Baby Boomer Divorce
Although the Baby Boomer Divorce rate in the United States is declining slightly, the divorce rate among those age 50 and older is increasing. It seems that more people are divorcing later in life, after their children are reared and out on their own. It has been said that a divorce is worse than a death in the family.
While divorce at any age is emotionally stressful, it can be devastating when it comes to the financial security of both parties. However, the financial fall-out after a “gray” divorce (divorce after a long-term marriage or after the age of 50) can be even more catastrophic. Against the backdrop of the emotional and financial costs of divorce, the best advice is to use your best efforts to reconcile.
Baby Boomer Divorce – Not a DIY Project
Sometimes working things out is not possible. If you find that divorce is your only option, then it is best to hire an attorney who specializes in divorce law to represent you. Although that may seem expensive, representing yourself is a very bad idea. As Abraham Lincoln once said, he who represents himself has a fool for a client. This is certainly true when it comes to divorce cases. In the long run, the initial cost of an attorney will be outweighed by the financial benefits you receive from hiring one.
Why does divorcing later in life create many issues that are not as prevalent when divorcing earlier in life? As you get older, you have fewer years to earn an income and accumulate additional assets. If divorcing in retirement, then you are living off your nest egg. While those who divorce earlier in life divide their assets, they have more years left to earn money, accumulate assets, and recover from the financial impact of a divorce.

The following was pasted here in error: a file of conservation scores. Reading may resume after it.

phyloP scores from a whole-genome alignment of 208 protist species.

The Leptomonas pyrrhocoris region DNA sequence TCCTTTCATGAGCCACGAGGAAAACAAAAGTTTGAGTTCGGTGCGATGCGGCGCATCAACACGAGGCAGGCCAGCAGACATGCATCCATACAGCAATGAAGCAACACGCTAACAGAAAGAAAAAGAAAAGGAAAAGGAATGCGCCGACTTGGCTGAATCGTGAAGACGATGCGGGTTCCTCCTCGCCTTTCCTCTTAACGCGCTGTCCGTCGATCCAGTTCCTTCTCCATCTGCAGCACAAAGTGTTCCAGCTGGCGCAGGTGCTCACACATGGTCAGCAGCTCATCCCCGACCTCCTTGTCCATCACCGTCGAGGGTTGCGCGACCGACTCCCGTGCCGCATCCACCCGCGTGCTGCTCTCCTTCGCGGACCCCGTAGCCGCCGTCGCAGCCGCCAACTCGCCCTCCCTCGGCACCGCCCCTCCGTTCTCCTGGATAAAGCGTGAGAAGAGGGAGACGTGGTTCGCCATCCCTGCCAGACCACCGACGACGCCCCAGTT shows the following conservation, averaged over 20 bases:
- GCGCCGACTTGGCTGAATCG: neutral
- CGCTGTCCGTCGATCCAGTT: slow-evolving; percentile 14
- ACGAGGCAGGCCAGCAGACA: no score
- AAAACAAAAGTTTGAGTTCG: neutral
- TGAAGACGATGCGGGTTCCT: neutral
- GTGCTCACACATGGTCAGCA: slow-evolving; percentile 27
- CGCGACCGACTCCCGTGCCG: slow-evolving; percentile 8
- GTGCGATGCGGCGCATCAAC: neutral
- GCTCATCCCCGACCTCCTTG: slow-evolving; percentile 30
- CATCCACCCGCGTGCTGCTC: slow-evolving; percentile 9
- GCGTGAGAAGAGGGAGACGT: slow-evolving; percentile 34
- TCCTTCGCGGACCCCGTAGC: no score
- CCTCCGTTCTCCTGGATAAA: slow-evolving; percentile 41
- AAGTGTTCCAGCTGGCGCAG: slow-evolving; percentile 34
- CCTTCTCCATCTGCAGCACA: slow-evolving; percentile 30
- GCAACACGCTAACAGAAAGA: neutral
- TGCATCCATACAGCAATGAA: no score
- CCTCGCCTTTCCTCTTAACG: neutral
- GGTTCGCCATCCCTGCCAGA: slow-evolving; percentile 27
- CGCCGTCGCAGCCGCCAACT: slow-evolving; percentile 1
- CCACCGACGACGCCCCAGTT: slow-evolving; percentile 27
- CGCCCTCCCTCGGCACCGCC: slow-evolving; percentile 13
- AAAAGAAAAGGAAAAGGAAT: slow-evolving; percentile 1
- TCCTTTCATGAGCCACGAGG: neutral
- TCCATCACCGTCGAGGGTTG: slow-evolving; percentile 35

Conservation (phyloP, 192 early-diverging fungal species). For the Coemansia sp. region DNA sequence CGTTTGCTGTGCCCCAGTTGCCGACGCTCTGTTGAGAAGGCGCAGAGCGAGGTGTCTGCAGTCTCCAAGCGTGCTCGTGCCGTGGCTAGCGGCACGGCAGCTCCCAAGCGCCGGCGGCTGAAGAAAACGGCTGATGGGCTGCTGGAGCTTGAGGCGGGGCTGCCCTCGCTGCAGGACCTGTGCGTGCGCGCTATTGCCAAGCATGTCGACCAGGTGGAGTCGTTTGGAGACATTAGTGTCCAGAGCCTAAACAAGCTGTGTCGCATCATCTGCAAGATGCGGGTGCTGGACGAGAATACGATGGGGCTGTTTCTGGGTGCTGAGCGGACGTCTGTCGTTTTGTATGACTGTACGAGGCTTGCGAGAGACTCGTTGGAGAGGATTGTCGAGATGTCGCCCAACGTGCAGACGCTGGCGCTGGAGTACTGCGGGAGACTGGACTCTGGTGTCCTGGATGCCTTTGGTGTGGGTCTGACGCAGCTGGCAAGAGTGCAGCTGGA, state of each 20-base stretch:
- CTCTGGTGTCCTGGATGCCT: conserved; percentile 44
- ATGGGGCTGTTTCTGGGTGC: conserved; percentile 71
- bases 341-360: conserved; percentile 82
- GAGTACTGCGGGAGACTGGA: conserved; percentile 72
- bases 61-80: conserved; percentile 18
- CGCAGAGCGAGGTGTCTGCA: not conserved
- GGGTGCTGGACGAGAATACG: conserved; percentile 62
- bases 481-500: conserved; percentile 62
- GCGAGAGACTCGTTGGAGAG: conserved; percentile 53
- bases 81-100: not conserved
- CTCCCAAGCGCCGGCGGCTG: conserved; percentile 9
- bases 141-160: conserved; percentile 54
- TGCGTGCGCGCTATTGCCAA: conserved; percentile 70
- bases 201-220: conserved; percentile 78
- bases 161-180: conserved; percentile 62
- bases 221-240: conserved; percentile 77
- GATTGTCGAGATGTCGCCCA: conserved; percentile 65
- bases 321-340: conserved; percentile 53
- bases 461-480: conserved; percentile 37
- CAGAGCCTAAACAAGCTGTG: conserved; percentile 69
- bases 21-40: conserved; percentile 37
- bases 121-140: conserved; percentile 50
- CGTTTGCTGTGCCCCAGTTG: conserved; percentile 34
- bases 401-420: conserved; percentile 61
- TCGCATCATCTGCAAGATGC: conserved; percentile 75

In contrast, if you are getting a “gray” divorce, it is important to get every marital asset to which you are legally entitled. A good divorce attorney can help you to maximize your share of the marital assets under the law.
People who leave a marriage later in life, have often spent years in a bad situation and want nothing more than to get out of the marriage. To expedite that process, too many are willing to leave marital assets and other benefits on the negotiating table that are rightfully theirs. For example, you may be entitled to a portion of your spouse’s retirement income. You also may be entitled to spousal support or alimony. If you represent yourself, you likely will be unaware of your financial rights. By the same token, do you really want to provide your ex-spouse with more than the law requires?
When divorcing, there are other considerations, in addition to the division of marital assets. For example, how are you going to pay for health insurance? If you are covered on your spouse’s health insurance plan, you may be required to pay for your own health insurance under COBRA post-divorce. COBRA premiums will typically be much higher than what you were paying when married. Those monthly premiums will consume more of your monthly income and reduce your standard of living dollar for dollar. Even under the best circumstances, you may need to find part-time employment to supplement your income.
A baby boomer divorce is a major life event. It will require a major adjustment to your lifestyle. If you fail to maximize your share of the marital assets, then that adjustment will be much more difficult. To minimize the negative consequences of your divorce, hire a divorce attorney to protect you and your legal rights to the assets of your marriage.
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